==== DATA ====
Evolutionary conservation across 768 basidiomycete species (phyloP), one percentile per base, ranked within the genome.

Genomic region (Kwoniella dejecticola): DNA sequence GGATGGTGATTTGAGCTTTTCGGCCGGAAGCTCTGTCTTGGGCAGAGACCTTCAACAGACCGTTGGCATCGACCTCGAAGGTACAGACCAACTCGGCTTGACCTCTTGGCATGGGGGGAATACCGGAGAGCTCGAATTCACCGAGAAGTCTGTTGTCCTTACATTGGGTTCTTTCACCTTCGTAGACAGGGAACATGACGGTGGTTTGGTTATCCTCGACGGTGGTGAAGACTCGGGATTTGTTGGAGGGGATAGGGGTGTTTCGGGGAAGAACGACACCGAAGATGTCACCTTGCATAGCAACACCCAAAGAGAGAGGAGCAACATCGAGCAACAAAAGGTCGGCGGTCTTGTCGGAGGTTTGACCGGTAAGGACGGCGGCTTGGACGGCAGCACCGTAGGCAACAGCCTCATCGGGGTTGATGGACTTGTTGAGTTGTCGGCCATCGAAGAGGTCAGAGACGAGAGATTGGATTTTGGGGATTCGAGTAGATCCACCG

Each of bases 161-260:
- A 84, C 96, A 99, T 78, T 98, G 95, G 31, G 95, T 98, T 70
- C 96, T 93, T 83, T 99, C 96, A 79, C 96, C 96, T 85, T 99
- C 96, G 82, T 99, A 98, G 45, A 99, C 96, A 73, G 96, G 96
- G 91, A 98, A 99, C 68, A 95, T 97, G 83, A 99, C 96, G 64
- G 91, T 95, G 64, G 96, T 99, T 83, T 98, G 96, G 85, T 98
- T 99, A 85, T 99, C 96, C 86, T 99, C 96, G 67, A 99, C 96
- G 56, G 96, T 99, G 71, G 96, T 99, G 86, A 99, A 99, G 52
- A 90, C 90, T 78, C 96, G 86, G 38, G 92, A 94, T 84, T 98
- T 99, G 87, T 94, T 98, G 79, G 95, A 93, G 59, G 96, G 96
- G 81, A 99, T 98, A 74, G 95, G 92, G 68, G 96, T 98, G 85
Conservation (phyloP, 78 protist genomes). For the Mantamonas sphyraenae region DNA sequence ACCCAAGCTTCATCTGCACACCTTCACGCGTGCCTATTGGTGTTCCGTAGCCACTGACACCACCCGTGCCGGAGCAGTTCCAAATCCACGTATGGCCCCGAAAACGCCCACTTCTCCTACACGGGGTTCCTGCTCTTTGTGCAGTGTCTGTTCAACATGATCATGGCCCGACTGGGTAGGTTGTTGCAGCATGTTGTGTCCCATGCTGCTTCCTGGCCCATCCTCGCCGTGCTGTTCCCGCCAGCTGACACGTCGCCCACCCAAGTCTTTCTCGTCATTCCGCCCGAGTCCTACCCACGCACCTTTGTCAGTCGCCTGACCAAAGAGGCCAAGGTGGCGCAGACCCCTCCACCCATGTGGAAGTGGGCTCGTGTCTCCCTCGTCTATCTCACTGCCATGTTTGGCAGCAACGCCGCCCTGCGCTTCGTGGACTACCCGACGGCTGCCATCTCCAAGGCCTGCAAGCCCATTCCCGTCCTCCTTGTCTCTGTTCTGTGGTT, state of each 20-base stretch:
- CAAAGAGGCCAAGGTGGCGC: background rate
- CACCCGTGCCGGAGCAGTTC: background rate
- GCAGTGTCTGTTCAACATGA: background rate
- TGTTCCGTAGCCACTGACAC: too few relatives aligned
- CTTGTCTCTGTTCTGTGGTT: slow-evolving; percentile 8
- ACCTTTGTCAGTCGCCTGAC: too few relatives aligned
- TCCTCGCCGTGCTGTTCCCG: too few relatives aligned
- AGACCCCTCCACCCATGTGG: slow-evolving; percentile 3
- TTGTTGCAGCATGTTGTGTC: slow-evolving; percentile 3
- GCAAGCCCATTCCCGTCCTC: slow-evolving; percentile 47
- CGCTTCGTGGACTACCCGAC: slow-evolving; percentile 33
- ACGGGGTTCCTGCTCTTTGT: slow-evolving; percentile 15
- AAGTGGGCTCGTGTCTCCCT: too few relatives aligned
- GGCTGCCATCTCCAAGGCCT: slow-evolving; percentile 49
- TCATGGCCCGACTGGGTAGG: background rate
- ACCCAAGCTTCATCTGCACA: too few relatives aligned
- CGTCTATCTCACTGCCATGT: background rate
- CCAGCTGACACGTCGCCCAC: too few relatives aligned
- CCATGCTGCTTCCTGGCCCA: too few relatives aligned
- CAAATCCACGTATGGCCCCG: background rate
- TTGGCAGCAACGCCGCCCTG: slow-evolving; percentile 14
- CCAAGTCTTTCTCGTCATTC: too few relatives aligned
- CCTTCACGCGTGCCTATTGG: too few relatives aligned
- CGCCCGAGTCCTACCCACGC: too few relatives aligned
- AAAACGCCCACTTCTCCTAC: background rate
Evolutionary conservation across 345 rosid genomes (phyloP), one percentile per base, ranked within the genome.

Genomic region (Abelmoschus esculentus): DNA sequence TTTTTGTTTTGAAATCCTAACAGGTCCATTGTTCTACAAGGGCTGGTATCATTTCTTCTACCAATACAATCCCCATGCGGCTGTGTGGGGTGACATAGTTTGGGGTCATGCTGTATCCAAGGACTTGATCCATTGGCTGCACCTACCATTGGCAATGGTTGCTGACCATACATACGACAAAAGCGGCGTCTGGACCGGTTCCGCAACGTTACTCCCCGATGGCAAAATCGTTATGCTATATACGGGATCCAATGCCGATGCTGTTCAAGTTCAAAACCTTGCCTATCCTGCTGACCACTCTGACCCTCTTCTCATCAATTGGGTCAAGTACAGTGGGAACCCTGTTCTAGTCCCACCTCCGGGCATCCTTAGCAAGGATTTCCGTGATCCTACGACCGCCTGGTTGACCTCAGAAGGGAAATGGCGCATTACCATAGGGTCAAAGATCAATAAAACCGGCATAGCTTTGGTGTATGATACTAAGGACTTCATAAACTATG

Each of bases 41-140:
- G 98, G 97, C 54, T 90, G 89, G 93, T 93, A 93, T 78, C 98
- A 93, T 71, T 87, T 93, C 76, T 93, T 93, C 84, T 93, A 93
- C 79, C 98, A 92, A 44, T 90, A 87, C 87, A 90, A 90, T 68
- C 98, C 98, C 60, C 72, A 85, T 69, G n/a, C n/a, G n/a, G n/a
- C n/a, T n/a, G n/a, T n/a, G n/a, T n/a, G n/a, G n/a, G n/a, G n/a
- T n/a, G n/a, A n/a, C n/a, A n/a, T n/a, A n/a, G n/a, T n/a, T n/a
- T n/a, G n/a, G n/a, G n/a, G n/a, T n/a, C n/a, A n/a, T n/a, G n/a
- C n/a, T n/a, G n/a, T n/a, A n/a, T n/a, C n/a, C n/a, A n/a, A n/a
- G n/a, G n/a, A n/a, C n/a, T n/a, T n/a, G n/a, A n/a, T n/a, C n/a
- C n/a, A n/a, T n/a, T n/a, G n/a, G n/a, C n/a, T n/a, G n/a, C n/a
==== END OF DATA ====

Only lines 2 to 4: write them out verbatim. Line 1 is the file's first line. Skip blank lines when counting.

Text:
Genomic region (Kwoniella dejecticola): DNA sequence GGATGGTGATTTGAGCTTTTCGGCCGGAAGCTCTGTCTTGGGCAGAGACCTTCAACAGACCGTTGGCATCGACCTCGAAGGTACAGACCAACTCGGCTTGACCTCTTGGCATGGGGGGAATACCGGAGAGCTCGAATTCACCGAGAAGTCTGTTGTCCTTACATTGGGTTCTTTCACCTTCGTAGACAGGGAACATGACGGTGGTTTGGTTATCCTCGACGGTGGTGAAGACTCGGGATTTGTTGGAGGGGATAGGGGTGTTTCGGGGAAGAACGACACCGAAGATGTCACCTTGCATAGCAACACCCAAAGAGAGAGGAGCAACATCGAGCAACAAAAGGTCGGCGGTCTTGTCGGAGGTTTGACCGGTAAGGACGGCGGCTTGGACGGCAGCACCGTAGGCAACAGCCTCATCGGGGTTGATGGACTTGTTGAGTTGTCGGCCATCGAAGAGGTCAGAGACGAGAGATTGGATTTTGGGGATTCGAGTAGATCCACCG

Each of bases 161-260:
- A 84, C 96, A 99, T 78, T 98, G 95, G 31, G 95, T 98, T 70